A wild bunny girl has appeared!
What’s the Story?
The strangest things always happen to teenagers (especially in Japan). Body swaps, time loops, doppelgangers, they get the lot and Sakuta has had more than his fair share of weird in his life. From the mysterious scars that appeared on his chest to his little sister having cuts appear all over her body when she was being bullied and that isn’t even the start of it. Sakuta is about to find out just how weird adolescence can be and it all begins when he runs into a young woman dressed as a bunny girl in the local library.
I think, for me at least, this was the surprise hit of 2018 (and I might have considered it the best anime of the year if A Place Further Than the Universe didn’t exist). Also I do have to give a shout out to Karandi over at 100 Word Anime, because this show was not on my radar in the slightest and it was only after reading her review of the first episode that I decided to give this one a go and I am so grateful for that. This show is not what you expect in any shape or form, I mean I know the first thought that went through my head was ‘Oh boy, this is going to be another forced fanservice-ladden harem nonsense and I don’t have the patience for that in any shape or form’. I mean look at the title and the promotional image on Crunchyroll has Mai dressed up in the titular Bunny Girl outfit, what was I supposed to expect?
But I didn’t get that, no, instead I got a show that was smart, thoughtful, incredibly funny and sweet and a little heart-wrenching at times (scratch that, a lot heart-wrenching). If I look at all the elements of this show on paper it shouldn’t have worked (not for me at least), the recipe was there for pure Infallible Fish repellent and yet the show zigs everywhere I thought it was going zag. It turns character archetypes that have been so overplayed they’re the foundations of the genre and manages to spin them into such fresh and interesting people. Seriously the show could just be two of these characters sat in a room talking for a half hour and I’d be glued to my screen. There’s something about the dialogue in this series, it’s not realistic in any way, everyone speaks in this long-winded, philosophical way that only turns up in anime, but its packed full of so much sardonic wit and quick-fire timing that I don’t care. I could listen to these people all day long; Sakuta and Mai especially have the art of deadpan humour down.
Speaking of the happy couple I don’t normally get involved in these things (ah who am I kidding I’m a shipper ‘til I die) but Sakuta and Mai definitely win the award for best couple of 2018, if not the whole decade and I will fight anyone who says otherwise. What I love the most about their relationship though is that we actually get to see it play out. So many series with romances in, whether it’s an actual romance anime or just a subplot within the story, have it be about the build up to the joyous moment when they confess their love for the world to see, kiss and the credits role. That’s all we see (unless there’s a sequel where the couple will inevitably break up or one gets killed off). Here though Sakuta and Mai get together after the first few episodes (which could play as it’s own little mini movie) and we then see what happens after that. We see them deal with Mai’s work commitments, trying to fit the budding romance around that as well as the weirdness of whatever ‘Adolescence Syndrome’ they’re dealing with for that arc, and all of it builds to further strengthen (and sometimes test) they’re relationship.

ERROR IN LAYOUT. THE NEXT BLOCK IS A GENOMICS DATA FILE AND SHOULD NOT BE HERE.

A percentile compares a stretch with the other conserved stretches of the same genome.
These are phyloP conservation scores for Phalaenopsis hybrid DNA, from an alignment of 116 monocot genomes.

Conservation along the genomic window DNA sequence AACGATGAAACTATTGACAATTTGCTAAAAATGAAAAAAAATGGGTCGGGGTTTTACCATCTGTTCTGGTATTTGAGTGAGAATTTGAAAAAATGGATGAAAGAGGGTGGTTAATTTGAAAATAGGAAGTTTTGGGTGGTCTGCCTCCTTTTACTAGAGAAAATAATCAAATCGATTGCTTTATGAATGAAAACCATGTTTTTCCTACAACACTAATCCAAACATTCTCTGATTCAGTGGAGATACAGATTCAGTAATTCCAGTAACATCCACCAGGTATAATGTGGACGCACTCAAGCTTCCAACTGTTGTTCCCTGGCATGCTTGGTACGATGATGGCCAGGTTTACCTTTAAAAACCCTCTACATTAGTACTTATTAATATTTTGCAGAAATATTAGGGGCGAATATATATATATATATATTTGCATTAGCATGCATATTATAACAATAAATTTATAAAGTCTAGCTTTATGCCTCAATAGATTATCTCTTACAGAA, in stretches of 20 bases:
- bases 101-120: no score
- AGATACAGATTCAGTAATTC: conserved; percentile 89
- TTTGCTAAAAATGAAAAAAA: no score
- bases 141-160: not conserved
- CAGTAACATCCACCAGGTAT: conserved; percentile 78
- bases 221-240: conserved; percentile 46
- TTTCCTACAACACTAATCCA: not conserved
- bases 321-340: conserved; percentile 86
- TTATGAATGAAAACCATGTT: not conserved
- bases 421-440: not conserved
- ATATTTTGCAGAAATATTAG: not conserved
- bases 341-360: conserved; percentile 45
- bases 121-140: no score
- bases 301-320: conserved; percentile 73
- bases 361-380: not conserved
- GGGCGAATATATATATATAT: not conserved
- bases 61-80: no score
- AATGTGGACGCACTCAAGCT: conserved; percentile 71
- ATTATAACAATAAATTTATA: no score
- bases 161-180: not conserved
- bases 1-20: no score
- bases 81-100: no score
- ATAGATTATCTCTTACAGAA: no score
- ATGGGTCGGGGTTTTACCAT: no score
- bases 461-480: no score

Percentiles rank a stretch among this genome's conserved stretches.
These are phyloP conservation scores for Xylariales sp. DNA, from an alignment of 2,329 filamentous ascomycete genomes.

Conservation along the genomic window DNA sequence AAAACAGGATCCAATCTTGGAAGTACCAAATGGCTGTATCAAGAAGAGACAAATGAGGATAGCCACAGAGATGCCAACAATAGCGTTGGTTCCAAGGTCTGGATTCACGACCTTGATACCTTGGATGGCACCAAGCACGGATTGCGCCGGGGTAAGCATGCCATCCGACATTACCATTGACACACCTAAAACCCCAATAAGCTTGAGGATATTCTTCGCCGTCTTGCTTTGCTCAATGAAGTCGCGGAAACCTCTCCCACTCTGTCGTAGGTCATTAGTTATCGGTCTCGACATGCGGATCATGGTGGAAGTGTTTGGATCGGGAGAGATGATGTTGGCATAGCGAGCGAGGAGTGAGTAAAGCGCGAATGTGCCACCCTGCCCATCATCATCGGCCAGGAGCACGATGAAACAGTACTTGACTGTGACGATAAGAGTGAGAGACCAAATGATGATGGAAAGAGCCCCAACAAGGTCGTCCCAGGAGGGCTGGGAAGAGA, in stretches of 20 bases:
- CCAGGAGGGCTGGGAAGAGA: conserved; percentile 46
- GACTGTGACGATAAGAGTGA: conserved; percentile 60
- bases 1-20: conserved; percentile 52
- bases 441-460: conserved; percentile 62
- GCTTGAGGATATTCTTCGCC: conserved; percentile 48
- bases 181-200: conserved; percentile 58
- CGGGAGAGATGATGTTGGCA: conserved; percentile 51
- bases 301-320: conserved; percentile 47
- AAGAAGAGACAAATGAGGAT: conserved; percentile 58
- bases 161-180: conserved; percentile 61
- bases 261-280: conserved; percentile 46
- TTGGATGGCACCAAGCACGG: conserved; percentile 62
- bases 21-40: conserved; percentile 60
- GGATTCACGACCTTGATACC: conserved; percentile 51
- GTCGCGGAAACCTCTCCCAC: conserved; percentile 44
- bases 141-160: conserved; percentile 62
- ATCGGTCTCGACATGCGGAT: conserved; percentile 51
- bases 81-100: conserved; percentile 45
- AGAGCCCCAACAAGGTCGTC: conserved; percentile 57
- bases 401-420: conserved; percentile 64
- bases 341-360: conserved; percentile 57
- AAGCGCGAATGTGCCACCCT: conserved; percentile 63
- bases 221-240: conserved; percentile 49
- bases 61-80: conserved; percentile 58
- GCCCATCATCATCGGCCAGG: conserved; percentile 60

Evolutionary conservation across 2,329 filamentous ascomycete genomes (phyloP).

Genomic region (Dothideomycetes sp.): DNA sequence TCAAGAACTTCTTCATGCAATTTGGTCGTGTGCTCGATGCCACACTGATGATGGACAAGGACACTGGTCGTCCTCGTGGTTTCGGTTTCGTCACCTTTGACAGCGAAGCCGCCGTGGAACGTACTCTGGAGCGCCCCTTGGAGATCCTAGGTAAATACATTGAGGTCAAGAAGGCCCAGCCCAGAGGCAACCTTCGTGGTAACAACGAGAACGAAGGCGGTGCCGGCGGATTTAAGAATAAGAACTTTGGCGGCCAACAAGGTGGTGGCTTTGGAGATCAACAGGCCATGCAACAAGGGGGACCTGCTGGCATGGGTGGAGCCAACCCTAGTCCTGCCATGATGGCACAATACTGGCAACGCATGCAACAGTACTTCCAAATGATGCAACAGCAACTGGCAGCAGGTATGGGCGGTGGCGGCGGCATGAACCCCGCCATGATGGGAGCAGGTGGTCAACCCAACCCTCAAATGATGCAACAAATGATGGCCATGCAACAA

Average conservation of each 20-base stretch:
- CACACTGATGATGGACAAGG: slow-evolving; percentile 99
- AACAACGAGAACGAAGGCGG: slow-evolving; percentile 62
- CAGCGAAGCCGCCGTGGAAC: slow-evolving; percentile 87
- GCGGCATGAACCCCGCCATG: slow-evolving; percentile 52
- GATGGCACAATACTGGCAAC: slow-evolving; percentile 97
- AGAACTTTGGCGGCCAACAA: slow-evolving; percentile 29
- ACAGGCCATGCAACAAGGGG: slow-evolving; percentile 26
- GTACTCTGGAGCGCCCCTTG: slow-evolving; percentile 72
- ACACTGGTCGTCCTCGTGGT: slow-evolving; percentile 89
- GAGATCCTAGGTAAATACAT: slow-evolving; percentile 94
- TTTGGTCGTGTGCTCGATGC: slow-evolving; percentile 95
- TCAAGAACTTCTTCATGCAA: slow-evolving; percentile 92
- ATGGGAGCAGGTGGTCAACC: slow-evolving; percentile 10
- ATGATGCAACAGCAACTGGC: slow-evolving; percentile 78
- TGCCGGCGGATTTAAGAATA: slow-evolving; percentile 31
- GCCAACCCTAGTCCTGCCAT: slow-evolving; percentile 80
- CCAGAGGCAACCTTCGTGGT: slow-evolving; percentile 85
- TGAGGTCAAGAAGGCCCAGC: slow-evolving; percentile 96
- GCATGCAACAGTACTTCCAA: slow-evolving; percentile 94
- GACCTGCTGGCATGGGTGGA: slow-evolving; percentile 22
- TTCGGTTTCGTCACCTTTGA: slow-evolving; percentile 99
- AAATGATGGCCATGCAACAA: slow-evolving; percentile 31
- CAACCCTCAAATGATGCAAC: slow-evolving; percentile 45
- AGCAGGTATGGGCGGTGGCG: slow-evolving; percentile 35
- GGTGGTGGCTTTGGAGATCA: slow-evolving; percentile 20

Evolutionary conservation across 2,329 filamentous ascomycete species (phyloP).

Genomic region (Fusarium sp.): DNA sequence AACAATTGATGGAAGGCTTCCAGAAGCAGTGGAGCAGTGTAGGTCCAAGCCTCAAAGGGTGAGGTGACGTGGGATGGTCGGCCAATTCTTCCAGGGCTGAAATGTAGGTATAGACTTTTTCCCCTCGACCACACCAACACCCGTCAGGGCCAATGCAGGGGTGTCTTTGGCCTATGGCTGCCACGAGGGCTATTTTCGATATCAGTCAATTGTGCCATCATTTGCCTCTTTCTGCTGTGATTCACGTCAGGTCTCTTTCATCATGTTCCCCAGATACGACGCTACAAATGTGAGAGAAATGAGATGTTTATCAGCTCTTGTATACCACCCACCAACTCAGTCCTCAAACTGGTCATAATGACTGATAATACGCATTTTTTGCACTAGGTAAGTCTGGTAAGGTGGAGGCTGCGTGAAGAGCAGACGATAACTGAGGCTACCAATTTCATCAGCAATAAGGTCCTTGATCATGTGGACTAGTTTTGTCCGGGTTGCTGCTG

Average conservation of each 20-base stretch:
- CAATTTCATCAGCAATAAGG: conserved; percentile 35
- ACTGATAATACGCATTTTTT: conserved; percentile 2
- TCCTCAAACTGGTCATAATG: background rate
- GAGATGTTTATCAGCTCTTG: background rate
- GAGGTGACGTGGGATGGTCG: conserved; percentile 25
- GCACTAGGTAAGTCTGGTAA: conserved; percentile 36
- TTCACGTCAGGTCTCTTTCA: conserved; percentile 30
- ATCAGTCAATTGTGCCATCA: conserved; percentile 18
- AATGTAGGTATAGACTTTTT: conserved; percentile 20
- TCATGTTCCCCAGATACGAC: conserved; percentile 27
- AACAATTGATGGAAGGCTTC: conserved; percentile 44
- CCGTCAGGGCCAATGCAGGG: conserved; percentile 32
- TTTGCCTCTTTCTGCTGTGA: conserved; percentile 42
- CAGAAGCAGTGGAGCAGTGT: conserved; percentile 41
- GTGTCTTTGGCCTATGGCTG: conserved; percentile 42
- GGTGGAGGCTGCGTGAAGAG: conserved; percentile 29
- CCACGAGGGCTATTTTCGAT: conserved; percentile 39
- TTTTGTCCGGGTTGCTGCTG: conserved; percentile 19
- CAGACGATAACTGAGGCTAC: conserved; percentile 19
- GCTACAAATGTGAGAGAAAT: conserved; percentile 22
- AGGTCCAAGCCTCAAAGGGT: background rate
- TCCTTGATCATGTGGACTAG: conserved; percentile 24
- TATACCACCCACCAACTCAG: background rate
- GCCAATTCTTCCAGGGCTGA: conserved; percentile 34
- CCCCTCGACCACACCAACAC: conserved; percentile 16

I’m so glad this didn’t turn into a harem series, yes after Sakuta helps Mai through her particular problem there are a series of other girls who he has to help out, but they’re all firmly friend-zoned (well I suppose Kaede is sister-zoned). Sure one or two of them may develop feelings for Sakuta, but he sticks to his guns and never once wavers from his adoration of Mai (which, scratch anime, is rare of any male protagonist across any fiction). That’s not to say I don’t like the other girls, all of them are really likeable and their problems are interesting, I also like that they stick around even after their arcs are done, feeling like natural additions to Sakuta’s life even though they don’t have a problem any more.
That brings me to Shoko, and the only slight downside of this series. Shoko is the only mystery left unsolved by the end of the series and she’s been a fairly consistent presence throughout. She keeps being mentioned and makes a couple of appearances, there’s plenty of stuff being set up for her but it never goes anywhere. It’s the only damp squib in the last episode which has some great moments with both Mai and Kaede and I can’t help but feel it would have hit the emotional highs it was aiming for if this particular plot point wasn’t left dangling. Then again that is only if you count the series as the end, from what I’ve heard there is meant to be a movie based on this series coming out at some point (Rascal Does Not Dream of a Dreaming Girl) and hopefully that will follow on and resolve the Shoko plot. I certainly won’t turn my nose up at more of this series.
In the end, Rascal Does Not Dream of Bunny Girl Senpai (my gods that title is unworthy of this show) is a witty, intelligent and heart-warming show that never does quite what you’re expecting. Its focus is very much on its characters and it explores each and every one of them with a skill and precision I haven’t seen in a long while. I could seriously just listen to the characters bantering back and forth all day long and the central romance of the series is one of the very best of 2018, if not the decade. If you haven’t seen this series than you really need to. Now, how long until that movie comes out?
Chris Joynson, aka the Infallible Fish, is a writer, blogger and lover of animation living in Sheffield. The blog updates every Friday.